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The Big Light

Dan Miron On:

The Big Light by Eliezer Bloom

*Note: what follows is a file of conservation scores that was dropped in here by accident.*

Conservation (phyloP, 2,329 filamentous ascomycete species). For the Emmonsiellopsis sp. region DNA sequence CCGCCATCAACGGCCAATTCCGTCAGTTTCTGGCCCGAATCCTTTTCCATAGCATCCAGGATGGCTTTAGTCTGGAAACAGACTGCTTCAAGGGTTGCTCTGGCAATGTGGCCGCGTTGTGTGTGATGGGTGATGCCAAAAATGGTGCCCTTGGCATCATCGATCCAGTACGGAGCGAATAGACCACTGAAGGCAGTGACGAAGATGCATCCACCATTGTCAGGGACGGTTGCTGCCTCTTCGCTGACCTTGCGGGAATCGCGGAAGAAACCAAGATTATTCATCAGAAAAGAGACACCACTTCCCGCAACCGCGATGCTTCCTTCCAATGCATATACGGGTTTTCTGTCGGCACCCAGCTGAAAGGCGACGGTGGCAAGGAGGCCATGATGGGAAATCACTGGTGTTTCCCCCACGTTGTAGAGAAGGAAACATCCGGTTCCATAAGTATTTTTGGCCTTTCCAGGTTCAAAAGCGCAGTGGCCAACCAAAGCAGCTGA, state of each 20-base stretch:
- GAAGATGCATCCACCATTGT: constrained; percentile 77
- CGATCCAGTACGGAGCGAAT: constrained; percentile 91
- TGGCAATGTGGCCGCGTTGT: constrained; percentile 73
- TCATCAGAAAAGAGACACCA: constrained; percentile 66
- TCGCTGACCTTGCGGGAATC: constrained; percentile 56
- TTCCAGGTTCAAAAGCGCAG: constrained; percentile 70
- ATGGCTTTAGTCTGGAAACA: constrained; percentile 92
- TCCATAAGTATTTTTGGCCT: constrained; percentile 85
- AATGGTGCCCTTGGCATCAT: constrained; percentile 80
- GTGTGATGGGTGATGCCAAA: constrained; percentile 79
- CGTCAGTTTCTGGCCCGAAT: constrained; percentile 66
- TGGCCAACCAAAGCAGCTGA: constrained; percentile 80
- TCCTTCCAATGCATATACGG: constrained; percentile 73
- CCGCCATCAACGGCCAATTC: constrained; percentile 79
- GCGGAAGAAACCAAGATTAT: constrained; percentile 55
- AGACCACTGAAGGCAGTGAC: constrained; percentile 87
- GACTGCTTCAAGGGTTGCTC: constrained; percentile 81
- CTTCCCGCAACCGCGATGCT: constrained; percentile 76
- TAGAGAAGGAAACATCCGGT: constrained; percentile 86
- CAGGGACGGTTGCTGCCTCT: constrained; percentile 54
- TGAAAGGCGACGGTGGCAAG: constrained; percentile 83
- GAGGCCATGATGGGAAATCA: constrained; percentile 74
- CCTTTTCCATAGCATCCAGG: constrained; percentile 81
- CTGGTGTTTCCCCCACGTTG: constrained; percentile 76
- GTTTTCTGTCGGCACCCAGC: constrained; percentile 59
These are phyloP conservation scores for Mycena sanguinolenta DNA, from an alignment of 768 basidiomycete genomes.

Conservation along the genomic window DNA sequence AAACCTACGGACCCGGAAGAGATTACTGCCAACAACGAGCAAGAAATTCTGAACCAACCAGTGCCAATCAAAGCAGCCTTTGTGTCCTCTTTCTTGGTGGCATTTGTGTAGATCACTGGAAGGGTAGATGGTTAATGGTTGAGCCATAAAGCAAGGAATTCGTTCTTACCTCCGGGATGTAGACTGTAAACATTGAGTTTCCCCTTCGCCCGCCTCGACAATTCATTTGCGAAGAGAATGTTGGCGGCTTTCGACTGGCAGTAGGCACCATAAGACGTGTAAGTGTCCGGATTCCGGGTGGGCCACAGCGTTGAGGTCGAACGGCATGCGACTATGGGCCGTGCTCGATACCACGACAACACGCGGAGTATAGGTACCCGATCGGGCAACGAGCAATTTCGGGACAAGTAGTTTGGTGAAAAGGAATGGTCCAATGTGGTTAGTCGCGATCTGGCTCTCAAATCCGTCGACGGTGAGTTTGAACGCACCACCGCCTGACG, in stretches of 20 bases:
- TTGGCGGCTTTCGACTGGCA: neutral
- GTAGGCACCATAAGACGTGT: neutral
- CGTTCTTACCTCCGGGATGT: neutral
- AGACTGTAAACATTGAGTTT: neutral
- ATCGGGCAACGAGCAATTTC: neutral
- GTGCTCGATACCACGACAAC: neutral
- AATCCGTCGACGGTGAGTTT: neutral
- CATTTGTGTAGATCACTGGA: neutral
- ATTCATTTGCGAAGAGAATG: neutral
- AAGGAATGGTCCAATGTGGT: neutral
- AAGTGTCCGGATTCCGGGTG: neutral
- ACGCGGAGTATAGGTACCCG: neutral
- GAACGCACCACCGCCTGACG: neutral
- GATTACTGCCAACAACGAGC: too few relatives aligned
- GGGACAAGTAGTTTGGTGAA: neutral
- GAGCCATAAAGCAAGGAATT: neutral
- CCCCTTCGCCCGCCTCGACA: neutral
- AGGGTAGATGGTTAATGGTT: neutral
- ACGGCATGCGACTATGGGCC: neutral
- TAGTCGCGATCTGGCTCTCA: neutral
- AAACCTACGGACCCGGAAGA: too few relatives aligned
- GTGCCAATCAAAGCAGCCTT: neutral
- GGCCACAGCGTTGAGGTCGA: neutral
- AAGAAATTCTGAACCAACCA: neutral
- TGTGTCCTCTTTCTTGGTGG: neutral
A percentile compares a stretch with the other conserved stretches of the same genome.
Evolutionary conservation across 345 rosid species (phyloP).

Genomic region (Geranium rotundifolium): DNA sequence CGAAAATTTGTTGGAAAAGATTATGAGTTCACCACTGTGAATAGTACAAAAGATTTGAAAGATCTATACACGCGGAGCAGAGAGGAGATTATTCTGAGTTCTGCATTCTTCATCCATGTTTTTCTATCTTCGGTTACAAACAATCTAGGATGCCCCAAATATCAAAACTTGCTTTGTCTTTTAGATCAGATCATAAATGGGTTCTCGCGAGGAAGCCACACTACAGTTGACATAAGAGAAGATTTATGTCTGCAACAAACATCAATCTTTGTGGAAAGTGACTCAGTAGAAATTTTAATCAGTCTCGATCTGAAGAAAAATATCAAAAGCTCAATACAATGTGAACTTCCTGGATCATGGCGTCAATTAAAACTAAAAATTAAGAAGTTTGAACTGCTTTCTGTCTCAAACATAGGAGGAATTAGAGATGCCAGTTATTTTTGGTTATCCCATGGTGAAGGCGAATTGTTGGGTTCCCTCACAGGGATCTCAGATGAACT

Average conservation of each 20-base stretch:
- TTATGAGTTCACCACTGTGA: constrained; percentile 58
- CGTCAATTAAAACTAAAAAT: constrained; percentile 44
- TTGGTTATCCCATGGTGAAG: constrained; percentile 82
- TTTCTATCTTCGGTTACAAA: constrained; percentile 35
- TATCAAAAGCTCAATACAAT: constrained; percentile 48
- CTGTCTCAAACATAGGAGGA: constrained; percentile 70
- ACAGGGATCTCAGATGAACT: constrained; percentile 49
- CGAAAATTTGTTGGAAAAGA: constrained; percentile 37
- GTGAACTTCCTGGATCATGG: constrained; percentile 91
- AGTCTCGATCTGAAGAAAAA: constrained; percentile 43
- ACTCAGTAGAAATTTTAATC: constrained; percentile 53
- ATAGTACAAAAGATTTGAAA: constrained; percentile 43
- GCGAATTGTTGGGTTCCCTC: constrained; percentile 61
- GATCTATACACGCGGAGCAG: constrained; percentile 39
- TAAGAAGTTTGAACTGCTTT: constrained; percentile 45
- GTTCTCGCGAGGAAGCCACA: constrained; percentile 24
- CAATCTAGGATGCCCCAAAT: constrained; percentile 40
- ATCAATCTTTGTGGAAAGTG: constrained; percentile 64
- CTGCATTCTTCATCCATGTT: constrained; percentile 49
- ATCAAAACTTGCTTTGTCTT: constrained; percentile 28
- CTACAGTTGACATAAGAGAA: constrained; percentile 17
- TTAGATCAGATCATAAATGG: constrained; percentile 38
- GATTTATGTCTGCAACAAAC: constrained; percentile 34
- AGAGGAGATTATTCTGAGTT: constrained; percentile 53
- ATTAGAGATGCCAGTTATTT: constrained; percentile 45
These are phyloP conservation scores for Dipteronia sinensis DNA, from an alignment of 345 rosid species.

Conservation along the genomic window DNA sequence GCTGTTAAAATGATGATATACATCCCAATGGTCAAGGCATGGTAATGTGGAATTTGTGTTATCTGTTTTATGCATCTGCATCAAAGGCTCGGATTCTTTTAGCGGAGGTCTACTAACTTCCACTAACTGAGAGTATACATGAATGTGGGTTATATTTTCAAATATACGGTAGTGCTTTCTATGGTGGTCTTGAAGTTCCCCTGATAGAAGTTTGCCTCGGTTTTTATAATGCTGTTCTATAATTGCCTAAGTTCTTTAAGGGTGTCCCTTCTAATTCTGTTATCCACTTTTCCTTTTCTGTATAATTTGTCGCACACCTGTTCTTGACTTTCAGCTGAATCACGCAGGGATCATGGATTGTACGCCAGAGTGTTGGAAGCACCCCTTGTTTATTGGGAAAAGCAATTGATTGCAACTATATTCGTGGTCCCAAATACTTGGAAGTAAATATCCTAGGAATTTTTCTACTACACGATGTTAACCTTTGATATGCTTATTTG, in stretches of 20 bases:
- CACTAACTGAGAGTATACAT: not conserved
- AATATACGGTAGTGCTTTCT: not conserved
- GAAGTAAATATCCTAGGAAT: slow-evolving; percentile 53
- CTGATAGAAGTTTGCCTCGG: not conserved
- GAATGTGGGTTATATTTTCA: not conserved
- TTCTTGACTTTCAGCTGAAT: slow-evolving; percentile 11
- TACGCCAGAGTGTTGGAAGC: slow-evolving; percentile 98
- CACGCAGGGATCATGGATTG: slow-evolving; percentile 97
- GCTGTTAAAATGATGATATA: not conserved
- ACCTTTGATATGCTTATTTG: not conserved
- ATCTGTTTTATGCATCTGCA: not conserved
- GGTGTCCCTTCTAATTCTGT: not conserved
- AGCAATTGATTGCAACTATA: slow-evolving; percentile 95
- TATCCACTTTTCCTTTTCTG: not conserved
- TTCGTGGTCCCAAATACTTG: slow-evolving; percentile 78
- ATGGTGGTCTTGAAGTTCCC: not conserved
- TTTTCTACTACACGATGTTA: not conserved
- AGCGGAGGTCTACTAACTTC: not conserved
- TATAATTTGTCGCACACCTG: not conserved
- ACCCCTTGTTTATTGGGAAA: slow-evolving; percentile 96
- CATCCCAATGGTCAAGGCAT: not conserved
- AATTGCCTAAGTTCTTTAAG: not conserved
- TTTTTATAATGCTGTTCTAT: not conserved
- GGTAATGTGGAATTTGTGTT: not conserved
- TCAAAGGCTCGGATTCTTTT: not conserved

Eliezer Blum (1896-1963), better known by his pen name A. Alquit, was a dedicated member of a group of Yiddish modernist poets who worked in New York and referred to themselves as “introspective” poets. His writings exemplified the group’s intention: creating a body of modernist literature in Yiddish that is based on a deep analysis of the internal world by means of internal monologue, metaphorical portrayal, association, and free rhythm. The Great Light, a short story in which Bloom describes a childhood memory — his childhood was spent in the proverbial Polish-Jewish town of Chelm — succinctly represents the essence of his art. In particular, the new attitude towards “the shtetl” (the small town or hamlet) and yearning for it from the distance of modern urban life stands out. Bloom refrains from detailed descriptions and excessive use of folklore. Out of hundreds of famous jokes about the stupidity of the people of Chelm, he only mentions one, the joke about a beam that was shortened and shortened on both its ends because its bearers refused to walk behind one another. The description is condensed, economic, and remains focused on a single issue pertaining more to inner life than folklore or tradition — the terrible impression that the first electric street lamp that was lit and hung over Chelm’s market square had on the narrator-boy. This transformative event encapsulates the encounter of the Eastern-European Jew with modernism. The entire story has been shaped and chiseled with the purpose of underscoring the event and its meaning.

 

 

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